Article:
Lenovo ThinkPad Z60m (2.0GHz Pentium M, ATI X600 128MB)  1661 3D Marks / NA
 Lenovo ThinkPad T60 (2.0GHz Core Duo, ATI X1400 128MB  2092 3D Marks / 4462 CPUMarks
ThinkPad T43 (1.86GHz, ATI X300 64MB graphics)  727 3DMarks / 3414 CPUMarks
 Asus V6Va (2.13 GHz Pentium M, ATI Radeon Mobility x700 128 MB)  2530 3D Marks / 3749 CPU Marks
 Quanta KN1 (1.86 GHz Pentium M, NVIDIA GeForce Go 6600 128mb)  2,486 3DMarks / 4106 CPUMarks
 HP dv4000 (1.86GHz Pentium M, ATI X700 128MB)  2536 3D Marks / 3557 CPU Marks
 Acer TravelMate 8204WLMi (2.0GHz Core Duo, ATI X1600 256MB)  4157 3DMarks / 4812 CPU Marks

HD Tune Results

Heat and Noise:

The fan seems to whisper along during use, even at idle. You can only really hear it in a quiet room faintly. Nothing about it bugs me. The laptops exhaust ports on the side of the unit top left, and on the back panel. In these areas it might warm your leg after a while. Intake ports are scattered around the bottom side and on the front. One is visible under the touchpad buttons in front of the hard drive bay for cooling, with the others towards the middle of the unit. As they are in the middle, if you have it resting on your legs, it will still be able to suck air from your crotch region, and not be blocked by your thigh.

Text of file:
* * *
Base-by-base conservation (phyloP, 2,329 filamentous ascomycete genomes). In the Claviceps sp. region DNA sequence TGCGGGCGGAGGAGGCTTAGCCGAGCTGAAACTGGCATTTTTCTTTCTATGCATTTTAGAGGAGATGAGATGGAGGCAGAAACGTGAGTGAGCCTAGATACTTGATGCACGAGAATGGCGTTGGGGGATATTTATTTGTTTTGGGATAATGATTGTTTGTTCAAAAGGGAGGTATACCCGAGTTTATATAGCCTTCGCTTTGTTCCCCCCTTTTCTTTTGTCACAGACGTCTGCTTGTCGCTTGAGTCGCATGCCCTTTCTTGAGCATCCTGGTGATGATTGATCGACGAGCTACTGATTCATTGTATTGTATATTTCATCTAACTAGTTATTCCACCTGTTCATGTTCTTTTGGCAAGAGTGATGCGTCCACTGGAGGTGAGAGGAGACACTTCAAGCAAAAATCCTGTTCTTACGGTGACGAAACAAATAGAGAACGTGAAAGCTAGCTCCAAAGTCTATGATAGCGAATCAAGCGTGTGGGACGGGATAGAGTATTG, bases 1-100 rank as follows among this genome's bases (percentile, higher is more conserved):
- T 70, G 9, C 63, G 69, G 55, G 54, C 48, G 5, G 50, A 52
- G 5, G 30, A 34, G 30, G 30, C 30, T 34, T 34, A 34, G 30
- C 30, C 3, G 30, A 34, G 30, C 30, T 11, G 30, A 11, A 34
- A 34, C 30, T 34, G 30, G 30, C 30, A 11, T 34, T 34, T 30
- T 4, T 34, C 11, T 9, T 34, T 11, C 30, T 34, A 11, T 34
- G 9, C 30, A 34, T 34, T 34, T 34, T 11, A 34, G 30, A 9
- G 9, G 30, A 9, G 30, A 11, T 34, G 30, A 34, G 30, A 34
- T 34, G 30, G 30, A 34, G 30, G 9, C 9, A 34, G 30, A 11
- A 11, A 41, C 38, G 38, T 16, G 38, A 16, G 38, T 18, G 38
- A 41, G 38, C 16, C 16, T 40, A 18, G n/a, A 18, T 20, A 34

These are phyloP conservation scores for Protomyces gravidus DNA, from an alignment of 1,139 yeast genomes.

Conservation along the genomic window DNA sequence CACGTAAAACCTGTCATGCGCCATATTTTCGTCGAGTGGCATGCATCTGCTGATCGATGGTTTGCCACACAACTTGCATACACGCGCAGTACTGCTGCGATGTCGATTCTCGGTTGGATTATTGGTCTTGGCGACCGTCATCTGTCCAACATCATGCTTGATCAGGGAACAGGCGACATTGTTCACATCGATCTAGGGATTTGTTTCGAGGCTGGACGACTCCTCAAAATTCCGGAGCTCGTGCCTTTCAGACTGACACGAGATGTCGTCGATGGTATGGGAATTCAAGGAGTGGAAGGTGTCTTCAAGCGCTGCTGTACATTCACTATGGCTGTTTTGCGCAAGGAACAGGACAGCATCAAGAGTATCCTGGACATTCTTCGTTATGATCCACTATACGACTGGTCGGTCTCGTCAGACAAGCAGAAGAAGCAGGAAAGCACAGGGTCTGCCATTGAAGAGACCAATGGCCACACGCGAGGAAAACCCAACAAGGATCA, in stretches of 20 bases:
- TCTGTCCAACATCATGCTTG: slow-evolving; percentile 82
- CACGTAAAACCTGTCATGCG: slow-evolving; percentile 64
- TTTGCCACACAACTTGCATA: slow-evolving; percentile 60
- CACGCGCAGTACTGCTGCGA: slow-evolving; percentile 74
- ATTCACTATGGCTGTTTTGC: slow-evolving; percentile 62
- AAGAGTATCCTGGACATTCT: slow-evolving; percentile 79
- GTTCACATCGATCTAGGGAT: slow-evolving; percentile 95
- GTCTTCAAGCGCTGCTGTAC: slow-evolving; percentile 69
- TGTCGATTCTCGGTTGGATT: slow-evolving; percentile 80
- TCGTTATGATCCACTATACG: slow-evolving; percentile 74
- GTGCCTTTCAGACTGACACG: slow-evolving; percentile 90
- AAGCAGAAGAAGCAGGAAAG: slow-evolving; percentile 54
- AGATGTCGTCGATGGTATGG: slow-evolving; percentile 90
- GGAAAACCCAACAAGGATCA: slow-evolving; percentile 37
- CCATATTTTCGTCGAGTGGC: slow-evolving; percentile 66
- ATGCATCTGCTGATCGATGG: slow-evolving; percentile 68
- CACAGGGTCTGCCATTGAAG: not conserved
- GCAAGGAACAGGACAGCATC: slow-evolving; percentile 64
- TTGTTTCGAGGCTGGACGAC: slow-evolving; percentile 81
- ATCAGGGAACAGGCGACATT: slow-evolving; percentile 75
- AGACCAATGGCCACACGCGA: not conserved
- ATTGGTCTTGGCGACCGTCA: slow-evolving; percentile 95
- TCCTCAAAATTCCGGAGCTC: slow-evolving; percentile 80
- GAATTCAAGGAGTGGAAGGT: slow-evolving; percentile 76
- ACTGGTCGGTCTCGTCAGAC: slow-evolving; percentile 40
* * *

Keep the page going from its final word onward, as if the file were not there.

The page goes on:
The loudest thing by far on the laptop, even over the CPU fan at full speed is the DVD-rom drive spinning. This is the case for almost all drives I have used, so I knew it was coming. I can only hear the hard drive slightly seeking under use if the CPU fan is off, other than that you can’t hear it at all.